Two more men died later - James Francey (49), from the Lisnevenagh Road in Antrim and 27-year-old Joseph Ellis.
All but one of the victims were Protestant.
The car the killers had used had been hijacked near Tardree. A three-man UVF unit consisting of a driver and two gunmen bound and gagged the owners before disappearing into the night.
The vehicle was later dumped in Templepatrick, near the scene of the earlier outrage.
ANKLE-DEEP IN BLOOD
A police officer who attended the scene said it was among the most harrowing of his long career. The floor at the Ramble was not even, and as he crossed the bar he realised that he was standing ankle-deep in blood.
The Coroner said the loss of nine local lives in a week had united local people in sorrow - despite the best efforts of the paramilitary death squads to drive a wedge between them.
“This was horrific, cold-blooded, terrible slaughter,” he said at the Inquest.
A relative of one of the victims later said: “The strong contention remains that it was the one of the main Protestant paramilitary groups and that they remained silent when it transpired that most of the victims came from the Protestant community.”
In the weeks that followed a number of people were interviewed by police in relation to the shooting but were subsequently released without charge
In 2012 the Historical Enquiries Team, a body which had been set up in Northern Ireland to re-investigate unsolved murders of the Troubles, met with the family of James McCallion to deliver their findings.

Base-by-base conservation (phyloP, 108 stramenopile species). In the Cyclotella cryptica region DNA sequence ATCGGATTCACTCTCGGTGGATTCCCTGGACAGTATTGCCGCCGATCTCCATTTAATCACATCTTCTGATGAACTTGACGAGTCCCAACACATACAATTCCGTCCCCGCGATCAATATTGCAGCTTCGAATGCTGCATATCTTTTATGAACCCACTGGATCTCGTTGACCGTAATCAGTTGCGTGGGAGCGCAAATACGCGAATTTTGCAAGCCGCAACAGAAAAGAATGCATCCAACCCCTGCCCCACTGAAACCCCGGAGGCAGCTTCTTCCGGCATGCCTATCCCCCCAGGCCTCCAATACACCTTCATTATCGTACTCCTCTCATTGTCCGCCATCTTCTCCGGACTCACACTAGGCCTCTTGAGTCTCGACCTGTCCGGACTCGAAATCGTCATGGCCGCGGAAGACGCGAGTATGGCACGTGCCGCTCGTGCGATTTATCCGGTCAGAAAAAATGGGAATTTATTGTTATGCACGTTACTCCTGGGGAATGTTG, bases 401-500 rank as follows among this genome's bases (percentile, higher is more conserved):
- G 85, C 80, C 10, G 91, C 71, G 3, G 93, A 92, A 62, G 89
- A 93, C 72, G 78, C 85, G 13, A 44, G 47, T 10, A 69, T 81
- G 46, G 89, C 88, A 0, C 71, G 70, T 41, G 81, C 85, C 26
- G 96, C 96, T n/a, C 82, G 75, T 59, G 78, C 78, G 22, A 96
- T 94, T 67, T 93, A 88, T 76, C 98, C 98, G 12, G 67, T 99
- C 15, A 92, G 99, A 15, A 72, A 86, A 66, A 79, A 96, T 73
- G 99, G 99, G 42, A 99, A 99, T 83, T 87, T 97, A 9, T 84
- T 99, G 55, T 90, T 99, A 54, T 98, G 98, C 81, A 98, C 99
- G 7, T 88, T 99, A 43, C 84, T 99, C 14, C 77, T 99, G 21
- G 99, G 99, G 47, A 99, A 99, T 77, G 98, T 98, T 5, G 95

The probe concluded that the RUC had conducted a thorough investigation and the detectives working on the case did their best to bring the killers to justice. To date no-one has been convicted.
The slow passage of time may have healed the open wounds, but for many the agony of loss has cut so deep that the scars may never fade. And nor would they want them too.
Others not directly involved still remember those dreadful days vividly.
Among them is former Labour MP for Vauxhall Kate Hoey.
She may have lived and worked in England, but she was born and raised in Mallusk - and this week she recalled the impact that the attack had on her.
“This atrocity was particularly poignant to me as I was at Lylehill Primary School with Ruby and her other siblings,” she said.
“[It took place] at a small country pub near the school. Lest we forget.”
Ulster Unionist leader Steve Aiken never has.
“I used to live close by,” he said.
“It’s a beautiful and quiet spot, desecrated like so many other places by the horror of IRA and other sectarian hatred.
“Can’t understand why Mary Lou McDonald still ‘reveres’ the murderous republican campaign.”
But the local rep’s comments sparked a backlash on social media.
“Do you revere the British forces, despite the many horrors down the years?” wrote one.
“Personally I detest all terror regardless of the perpetrator, however this one-sided rhetoric from your ivory tower is pathetic.”